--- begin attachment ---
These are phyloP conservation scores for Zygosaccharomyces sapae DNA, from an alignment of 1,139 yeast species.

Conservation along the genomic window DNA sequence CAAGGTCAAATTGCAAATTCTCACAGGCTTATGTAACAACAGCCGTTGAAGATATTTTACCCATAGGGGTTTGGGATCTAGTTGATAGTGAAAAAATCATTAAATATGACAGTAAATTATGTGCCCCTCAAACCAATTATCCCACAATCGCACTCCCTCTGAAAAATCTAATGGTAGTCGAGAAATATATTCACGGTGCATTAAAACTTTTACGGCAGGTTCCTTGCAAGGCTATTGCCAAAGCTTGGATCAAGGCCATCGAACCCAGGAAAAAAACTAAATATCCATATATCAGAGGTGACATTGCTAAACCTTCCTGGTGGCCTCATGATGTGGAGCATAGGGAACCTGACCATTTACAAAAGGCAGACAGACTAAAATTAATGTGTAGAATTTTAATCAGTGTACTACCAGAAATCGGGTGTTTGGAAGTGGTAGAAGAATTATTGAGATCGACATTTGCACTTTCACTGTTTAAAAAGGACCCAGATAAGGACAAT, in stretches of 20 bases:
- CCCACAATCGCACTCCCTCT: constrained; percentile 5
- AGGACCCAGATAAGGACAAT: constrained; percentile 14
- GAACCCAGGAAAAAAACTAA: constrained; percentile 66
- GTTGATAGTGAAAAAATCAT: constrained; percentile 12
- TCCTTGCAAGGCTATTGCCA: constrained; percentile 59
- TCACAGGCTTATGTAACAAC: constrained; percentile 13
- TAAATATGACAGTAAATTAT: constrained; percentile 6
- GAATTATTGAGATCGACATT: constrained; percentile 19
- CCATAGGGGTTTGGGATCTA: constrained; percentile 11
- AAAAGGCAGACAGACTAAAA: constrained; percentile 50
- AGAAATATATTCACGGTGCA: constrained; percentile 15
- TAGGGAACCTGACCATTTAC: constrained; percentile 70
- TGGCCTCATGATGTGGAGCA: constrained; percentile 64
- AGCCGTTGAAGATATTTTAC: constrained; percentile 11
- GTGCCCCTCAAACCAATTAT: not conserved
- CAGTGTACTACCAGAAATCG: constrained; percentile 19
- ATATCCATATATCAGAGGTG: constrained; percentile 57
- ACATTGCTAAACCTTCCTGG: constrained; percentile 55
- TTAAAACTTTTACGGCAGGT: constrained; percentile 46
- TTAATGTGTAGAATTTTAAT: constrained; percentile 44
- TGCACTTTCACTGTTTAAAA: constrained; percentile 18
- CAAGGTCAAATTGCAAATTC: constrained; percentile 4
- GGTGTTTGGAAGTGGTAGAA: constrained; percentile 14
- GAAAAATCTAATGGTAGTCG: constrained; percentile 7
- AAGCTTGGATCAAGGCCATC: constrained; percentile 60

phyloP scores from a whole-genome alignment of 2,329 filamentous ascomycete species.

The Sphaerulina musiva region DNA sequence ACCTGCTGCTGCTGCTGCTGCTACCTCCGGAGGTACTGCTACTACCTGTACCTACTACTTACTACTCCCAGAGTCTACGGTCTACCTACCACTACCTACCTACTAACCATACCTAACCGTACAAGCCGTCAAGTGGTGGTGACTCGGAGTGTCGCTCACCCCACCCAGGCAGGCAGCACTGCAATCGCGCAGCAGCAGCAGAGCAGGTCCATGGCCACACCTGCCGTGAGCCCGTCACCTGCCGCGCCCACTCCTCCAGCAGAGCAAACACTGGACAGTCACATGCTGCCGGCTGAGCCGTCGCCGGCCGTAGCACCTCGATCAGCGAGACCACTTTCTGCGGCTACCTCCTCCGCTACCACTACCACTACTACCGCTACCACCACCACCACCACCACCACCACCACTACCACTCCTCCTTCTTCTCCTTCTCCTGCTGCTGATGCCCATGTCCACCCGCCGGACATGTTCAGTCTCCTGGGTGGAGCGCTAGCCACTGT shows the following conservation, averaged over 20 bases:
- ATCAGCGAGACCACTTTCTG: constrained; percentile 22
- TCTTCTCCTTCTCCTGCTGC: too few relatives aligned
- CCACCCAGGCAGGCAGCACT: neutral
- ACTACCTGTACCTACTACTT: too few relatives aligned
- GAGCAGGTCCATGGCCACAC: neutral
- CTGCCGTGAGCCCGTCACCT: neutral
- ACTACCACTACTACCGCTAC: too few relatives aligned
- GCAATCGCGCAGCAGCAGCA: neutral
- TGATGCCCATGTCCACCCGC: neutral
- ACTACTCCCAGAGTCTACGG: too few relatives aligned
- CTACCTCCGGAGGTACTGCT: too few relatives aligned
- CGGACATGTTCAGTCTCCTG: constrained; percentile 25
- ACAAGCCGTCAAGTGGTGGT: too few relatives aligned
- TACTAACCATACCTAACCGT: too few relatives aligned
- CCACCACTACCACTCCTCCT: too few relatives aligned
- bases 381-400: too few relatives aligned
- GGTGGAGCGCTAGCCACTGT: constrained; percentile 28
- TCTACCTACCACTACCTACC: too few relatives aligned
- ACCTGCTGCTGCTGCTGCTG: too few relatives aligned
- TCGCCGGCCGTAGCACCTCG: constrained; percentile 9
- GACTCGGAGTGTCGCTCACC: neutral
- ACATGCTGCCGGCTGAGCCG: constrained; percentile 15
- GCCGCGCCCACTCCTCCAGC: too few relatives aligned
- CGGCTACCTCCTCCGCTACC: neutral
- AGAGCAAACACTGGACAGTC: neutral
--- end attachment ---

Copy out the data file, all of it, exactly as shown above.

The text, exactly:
These are phyloP conservation scores for Zygosaccharomyces sapae DNA, from an alignment of 1,139 yeast species.

Conservation along the genomic window DNA sequence CAAGGTCAAATTGCAAATTCTCACAGGCTTATGTAACAACAGCCGTTGAAGATATTTTACCCATAGGGGTTTGGGATCTAGTTGATAGTGAAAAAATCATTAAATATGACAGTAAATTATGTGCCCCTCAAACCAATTATCCCACAATCGCACTCCCTCTGAAAAATCTAATGGTAGTCGAGAAATATATTCACGGTGCATTAAAACTTTTACGGCAGGTTCCTTGCAAGGCTATTGCCAAAGCTTGGATCAAGGCCATCGAACCCAGGAAAAAAACTAAATATCCATATATCAGAGGTGACATTGCTAAACCTTCCTGGTGGCCTCATGATGTGGAGCATAGGGAACCTGACCATTTACAAAAGGCAGACAGACTAAAATTAATGTGTAGAATTTTAATCAGTGTACTACCAGAAATCGGGTGTTTGGAAGTGGTAGAAGAATTATTGAGATCGACATTTGCACTTTCACTGTTTAAAAAGGACCCAGATAAGGACAAT, in stretches of 20 bases:
- CCCACAATCGCACTCCCTCT: constrained; percentile 5
- AGGACCCAGATAAGGACAAT: constrained; percentile 14
- GAACCCAGGAAAAAAACTAA: constrained; percentile 66
- GTTGATAGTGAAAAAATCAT: constrained; percentile 12
- TCCTTGCAAGGCTATTGCCA: constrained; percentile 59
- TCACAGGCTTATGTAACAAC: constrained; percentile 13
- TAAATATGACAGTAAATTAT: constrained; percentile 6
- GAATTATTGAGATCGACATT: constrained; percentile 19
- CCATAGGGGTTTGGGATCTA: constrained; percentile 11
- AAAAGGCAGACAGACTAAAA: constrained; percentile 50
- AGAAATATATTCACGGTGCA: constrained; percentile 15
- TAGGGAACCTGACCATTTAC: constrained; percentile 70
- TGGCCTCATGATGTGGAGCA: constrained; percentile 64
- AGCCGTTGAAGATATTTTAC: constrained; percentile 11
- GTGCCCCTCAAACCAATTAT: not conserved
- CAGTGTACTACCAGAAATCG: constrained; percentile 19
- ATATCCATATATCAGAGGTG: constrained; percentile 57
- ACATTGCTAAACCTTCCTGG: constrained; percentile 55
- TTAAAACTTTTACGGCAGGT: constrained; percentile 46
- TTAATGTGTAGAATTTTAAT: constrained; percentile 44
- TGCACTTTCACTGTTTAAAA: constrained; percentile 18
- CAAGGTCAAATTGCAAATTC: constrained; percentile 4
- GGTGTTTGGAAGTGGTAGAA: constrained; percentile 14
- GAAAAATCTAATGGTAGTCG: constrained; percentile 7
- AAGCTTGGATCAAGGCCATC: constrained; percentile 60

phyloP scores from a whole-genome alignment of 2,329 filamentous ascomycete species.

The Sphaerulina musiva region DNA sequence ACCTGCTGCTGCTGCTGCTGCTACCTCCGGAGGTACTGCTACTACCTGTACCTACTACTTACTACTCCCAGAGTCTACGGTCTACCTACCACTACCTACCTACTAACCATACCTAACCGTACAAGCCGTCAAGTGGTGGTGACTCGGAGTGTCGCTCACCCCACCCAGGCAGGCAGCACTGCAATCGCGCAGCAGCAGCAGAGCAGGTCCATGGCCACACCTGCCGTGAGCCCGTCACCTGCCGCGCCCACTCCTCCAGCAGAGCAAACACTGGACAGTCACATGCTGCCGGCTGAGCCGTCGCCGGCCGTAGCACCTCGATCAGCGAGACCACTTTCTGCGGCTACCTCCTCCGCTACCACTACCACTACTACCGCTACCACCACCACCACCACCACCACCACCACTACCACTCCTCCTTCTTCTCCTTCTCCTGCTGCTGATGCCCATGTCCACCCGCCGGACATGTTCAGTCTCCTGGGTGGAGCGCTAGCCACTGT shows the following conservation, averaged over 20 bases:
- ATCAGCGAGACCACTTTCTG: constrained; percentile 22
- TCTTCTCCTTCTCCTGCTGC: too few relatives aligned
- CCACCCAGGCAGGCAGCACT: neutral
- ACTACCTGTACCTACTACTT: too few relatives aligned
- GAGCAGGTCCATGGCCACAC: neutral
- CTGCCGTGAGCCCGTCACCT: neutral
- ACTACCACTACTACCGCTAC: too few relatives aligned
- GCAATCGCGCAGCAGCAGCA: neutral
- TGATGCCCATGTCCACCCGC: neutral
- ACTACTCCCAGAGTCTACGG: too few relatives aligned
- CTACCTCCGGAGGTACTGCT: too few relatives aligned
- CGGACATGTTCAGTCTCCTG: constrained; percentile 25
- ACAAGCCGTCAAGTGGTGGT: too few relatives aligned
- TACTAACCATACCTAACCGT: too few relatives aligned
- CCACCACTACCACTCCTCCT: too few relatives aligned
- bases 381-400: too few relatives aligned
- GGTGGAGCGCTAGCCACTGT: constrained; percentile 28
- TCTACCTACCACTACCTACC: too few relatives aligned
- ACCTGCTGCTGCTGCTGCTG: too few relatives aligned
- TCGCCGGCCGTAGCACCTCG: constrained; percentile 9
- GACTCGGAGTGTCGCTCACC: neutral
- ACATGCTGCCGGCTGAGCCG: constrained; percentile 15
- GCCGCGCCCACTCCTCCAGC: too few relatives aligned
- CGGCTACCTCCTCCGCTACC: neutral
- AGAGCAAACACTGGACAGTC: neutral